Zoho Rounds Out Small Business Suite with Accounting App–Zoho Books

This morning Zoho, known for SMB focused SaaS offerings in the areas of productivity, collaboration, business processes launched an Accounting app: Zoho Books. I typically don’t do detailed product reviews, when I see the first good ones, will link to them – just a few points here and then let’s discuss how it rounds out Zoho’s overall strategy.

The following video introduction is a bit “cutesy”:

-and that’s quite intentional.  In fact simplicity is one of the key points in Zoho Books:

  • Clear, streamlined UI, tabs, easy terminology –i.e. Money In, Money Out. This service is clearly targeted at non-accountants, which is most of us in a small business – hey, even I can understand most of it.Smile
  • That said, Books offers the opportunity to share data and collaborate with accountants (Ouch, did I really needed that reminder for tax time?;-) )
  • Multi-currency support – this is typically a later add-on in many systems, but Zoho has a wide international presence with most of their other services
  • Integration with Zoho CRM, Invoice, Mail – somewhat basic now, will be improved as we’ve seen with the rest of Zoho’s offerings
  • Support for electronic payment systems like Paypal, Google Checkout, This is a “hidden treasure” inherited from twin service Zoho Invoice, which is a subset of Book’s functionality and can be easily upgraded. Why hidden? Because relatively few know that Paypal offers 50 cent (yes, that’s $0.50 per transaction) Business Payments NOT available through the Web, only via their API, i.e. apps like Zoho Invoice and Boooks.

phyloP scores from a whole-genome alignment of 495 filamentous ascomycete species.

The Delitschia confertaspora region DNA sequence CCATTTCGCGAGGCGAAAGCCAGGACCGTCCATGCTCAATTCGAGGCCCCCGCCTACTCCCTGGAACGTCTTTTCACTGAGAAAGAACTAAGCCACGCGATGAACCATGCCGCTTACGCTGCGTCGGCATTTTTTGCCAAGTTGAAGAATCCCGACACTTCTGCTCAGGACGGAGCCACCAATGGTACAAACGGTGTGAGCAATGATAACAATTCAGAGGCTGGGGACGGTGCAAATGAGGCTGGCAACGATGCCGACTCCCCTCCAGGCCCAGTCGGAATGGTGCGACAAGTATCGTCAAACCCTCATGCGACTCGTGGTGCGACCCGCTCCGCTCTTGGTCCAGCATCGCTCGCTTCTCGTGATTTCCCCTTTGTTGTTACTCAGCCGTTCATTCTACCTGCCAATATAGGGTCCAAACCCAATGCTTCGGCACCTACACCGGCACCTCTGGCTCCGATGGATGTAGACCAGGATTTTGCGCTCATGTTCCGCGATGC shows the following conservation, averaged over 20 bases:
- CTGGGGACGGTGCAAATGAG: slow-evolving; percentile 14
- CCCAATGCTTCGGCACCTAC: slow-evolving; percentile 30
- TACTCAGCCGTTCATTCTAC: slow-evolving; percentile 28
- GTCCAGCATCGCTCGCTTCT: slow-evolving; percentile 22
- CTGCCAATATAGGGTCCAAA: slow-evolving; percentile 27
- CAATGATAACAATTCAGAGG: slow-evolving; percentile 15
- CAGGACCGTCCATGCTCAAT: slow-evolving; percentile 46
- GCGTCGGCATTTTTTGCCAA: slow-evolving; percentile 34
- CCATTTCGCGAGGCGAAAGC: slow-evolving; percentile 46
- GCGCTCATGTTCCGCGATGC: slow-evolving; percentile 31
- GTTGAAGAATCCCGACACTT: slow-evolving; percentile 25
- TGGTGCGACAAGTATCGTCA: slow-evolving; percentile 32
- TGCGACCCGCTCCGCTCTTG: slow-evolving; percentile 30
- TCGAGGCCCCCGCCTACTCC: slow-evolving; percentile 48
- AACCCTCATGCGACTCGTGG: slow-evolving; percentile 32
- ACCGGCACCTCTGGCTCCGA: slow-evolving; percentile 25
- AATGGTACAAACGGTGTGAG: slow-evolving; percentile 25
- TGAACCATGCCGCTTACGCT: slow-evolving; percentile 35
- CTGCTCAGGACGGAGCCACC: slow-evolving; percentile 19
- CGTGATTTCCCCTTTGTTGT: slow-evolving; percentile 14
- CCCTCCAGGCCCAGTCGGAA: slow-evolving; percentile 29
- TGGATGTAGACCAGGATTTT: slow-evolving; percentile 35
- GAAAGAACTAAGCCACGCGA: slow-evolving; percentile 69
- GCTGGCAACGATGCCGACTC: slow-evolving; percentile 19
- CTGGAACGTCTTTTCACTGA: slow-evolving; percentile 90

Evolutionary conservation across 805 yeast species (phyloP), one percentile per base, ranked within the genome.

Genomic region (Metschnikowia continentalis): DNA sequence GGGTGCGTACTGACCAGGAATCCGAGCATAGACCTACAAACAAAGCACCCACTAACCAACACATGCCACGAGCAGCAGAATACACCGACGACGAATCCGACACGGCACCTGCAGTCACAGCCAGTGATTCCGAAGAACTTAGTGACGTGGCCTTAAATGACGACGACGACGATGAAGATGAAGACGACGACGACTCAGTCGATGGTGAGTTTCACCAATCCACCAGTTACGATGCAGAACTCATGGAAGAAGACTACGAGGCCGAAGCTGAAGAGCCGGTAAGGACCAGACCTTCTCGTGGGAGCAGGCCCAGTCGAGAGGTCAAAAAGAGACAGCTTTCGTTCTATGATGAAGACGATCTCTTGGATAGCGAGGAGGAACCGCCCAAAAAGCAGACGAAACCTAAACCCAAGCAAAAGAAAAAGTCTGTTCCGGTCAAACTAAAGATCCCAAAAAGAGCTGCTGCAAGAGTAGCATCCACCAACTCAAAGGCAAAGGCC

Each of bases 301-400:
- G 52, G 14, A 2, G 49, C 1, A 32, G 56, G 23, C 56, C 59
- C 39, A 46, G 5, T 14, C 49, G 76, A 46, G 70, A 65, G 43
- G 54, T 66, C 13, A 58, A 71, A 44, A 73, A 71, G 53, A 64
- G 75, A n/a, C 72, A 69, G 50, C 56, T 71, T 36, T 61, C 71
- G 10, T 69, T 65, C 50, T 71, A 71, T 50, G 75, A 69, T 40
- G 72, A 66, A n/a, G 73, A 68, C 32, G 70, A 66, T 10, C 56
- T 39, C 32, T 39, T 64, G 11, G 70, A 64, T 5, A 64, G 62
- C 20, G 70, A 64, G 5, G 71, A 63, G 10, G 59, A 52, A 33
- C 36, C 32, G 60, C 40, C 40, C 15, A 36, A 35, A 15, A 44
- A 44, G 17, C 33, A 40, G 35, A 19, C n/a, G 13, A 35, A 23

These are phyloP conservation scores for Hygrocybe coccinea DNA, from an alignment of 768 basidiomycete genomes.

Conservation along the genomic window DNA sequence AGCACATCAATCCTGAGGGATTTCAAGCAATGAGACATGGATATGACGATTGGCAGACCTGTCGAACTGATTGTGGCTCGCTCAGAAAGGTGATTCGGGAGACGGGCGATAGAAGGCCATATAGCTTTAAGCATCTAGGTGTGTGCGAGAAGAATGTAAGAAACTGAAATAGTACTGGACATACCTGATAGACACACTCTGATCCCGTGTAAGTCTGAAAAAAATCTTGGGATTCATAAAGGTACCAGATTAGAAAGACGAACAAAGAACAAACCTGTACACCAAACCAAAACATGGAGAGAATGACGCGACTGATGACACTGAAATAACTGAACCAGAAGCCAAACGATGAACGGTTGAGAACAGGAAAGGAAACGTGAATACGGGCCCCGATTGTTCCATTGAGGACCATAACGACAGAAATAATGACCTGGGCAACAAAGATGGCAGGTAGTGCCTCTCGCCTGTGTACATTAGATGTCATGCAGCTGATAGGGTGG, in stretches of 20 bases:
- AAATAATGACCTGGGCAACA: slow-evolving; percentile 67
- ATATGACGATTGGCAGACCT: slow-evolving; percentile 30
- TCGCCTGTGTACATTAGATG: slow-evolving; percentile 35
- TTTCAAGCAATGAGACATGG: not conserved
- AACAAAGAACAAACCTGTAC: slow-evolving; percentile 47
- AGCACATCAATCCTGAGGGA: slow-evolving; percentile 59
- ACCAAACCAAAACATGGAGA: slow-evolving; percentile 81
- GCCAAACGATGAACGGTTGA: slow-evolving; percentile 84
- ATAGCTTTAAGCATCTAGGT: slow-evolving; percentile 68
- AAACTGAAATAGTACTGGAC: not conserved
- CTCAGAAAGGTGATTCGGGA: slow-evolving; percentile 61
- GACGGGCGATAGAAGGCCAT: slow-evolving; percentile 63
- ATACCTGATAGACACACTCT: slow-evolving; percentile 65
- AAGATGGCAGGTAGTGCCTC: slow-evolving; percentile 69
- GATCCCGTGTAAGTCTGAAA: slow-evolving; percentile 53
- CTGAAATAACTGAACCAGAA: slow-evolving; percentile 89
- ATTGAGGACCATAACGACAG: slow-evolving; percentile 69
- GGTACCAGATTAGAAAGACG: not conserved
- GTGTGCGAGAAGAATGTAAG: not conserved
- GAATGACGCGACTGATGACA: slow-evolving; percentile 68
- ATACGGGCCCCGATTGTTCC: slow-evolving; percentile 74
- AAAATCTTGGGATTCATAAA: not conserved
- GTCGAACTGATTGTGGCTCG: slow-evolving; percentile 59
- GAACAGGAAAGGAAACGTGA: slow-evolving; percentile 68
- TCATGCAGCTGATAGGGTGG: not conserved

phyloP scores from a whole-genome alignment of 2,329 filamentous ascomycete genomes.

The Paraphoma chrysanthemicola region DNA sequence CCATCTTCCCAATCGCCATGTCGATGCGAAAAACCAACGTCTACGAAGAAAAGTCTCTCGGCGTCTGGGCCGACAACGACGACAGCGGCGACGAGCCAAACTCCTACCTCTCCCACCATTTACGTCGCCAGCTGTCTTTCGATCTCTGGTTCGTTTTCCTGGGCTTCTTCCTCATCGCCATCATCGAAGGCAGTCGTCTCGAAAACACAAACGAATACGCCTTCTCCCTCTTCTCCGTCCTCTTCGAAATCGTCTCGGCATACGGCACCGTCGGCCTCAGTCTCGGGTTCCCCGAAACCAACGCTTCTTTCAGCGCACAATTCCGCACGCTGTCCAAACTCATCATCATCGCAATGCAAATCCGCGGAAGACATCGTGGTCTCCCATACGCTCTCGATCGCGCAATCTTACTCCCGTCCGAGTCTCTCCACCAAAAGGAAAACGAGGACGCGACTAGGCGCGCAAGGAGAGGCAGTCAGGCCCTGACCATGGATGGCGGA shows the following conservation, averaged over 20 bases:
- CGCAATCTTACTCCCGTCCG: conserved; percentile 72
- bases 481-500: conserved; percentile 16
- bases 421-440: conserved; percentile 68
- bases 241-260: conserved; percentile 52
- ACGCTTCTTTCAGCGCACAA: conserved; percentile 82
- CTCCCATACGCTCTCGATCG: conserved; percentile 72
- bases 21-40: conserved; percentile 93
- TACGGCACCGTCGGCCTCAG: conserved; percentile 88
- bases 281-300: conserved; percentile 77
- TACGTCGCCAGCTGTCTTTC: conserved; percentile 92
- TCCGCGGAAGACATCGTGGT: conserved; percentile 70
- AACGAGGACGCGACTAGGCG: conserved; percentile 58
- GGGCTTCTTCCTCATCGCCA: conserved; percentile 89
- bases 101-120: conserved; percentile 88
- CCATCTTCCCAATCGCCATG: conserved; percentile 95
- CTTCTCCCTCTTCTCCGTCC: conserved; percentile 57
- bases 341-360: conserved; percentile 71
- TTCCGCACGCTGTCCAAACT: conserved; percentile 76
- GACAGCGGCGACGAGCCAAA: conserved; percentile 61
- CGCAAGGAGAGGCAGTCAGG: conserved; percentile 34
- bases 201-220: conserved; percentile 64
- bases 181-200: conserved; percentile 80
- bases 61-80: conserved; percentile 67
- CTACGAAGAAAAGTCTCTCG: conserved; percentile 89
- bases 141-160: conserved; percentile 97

Having said that, is Zoho Books a Quickbooks killer?

(Cross-posted @ CloudAve » Zoli Erdos)


Benchmarking the Benchmarkers

I’ve repeatedly praised Web-based Invoicing service FreshBooks for being innovators, unveiling the hidden business model enabled by SaaS: benchmarking.   But who’s benchmarking the benchmarkers?

Competitor Xero has just issued a call looking for benchmarking partners comparing metrics like:

  • Customer acquisition rates
  • Teaming model and allocation of spend
  • Sales and marketing spend
  • Sales quotas
  • Google spend
  • Pipeline conversion

CEO Rod Drury is looking for 5-10 partners, communicating either directly, or through a trusted third party.  Either way, its quite a challenge, as unlike the aggregate anonymous data Freshbooks provides to their customers, this level of sharing requires quite a level of trust.

Interestingly I contemplated similar ideas just a few days ago when Zoho CEO Sridhar Vembu published his margin analysis of Google, SAP, Oracle, Microsoft and a few others.  He drew a conclusion that since Google’s current revenue and profit per employee metrics were much higher than even the best players in the application space, Google has little incentive to move into this space forcefully. (He then followed up with a What’s in it for Zoho? post)

Specific conclusions aside, I thought it would really be interesting to expand this spreadsheet buy including Zoho and comparable companies as well as additional metrics.  Needless to say I ran into a similar dilemma that Xero is facing now: these are private companies that don’t typically publish their financial results, to get them participate we would need a relatively larger sample and it would still require a leap of faith.

Rest assured I’ll be watching Xero’s experiment with great interest.

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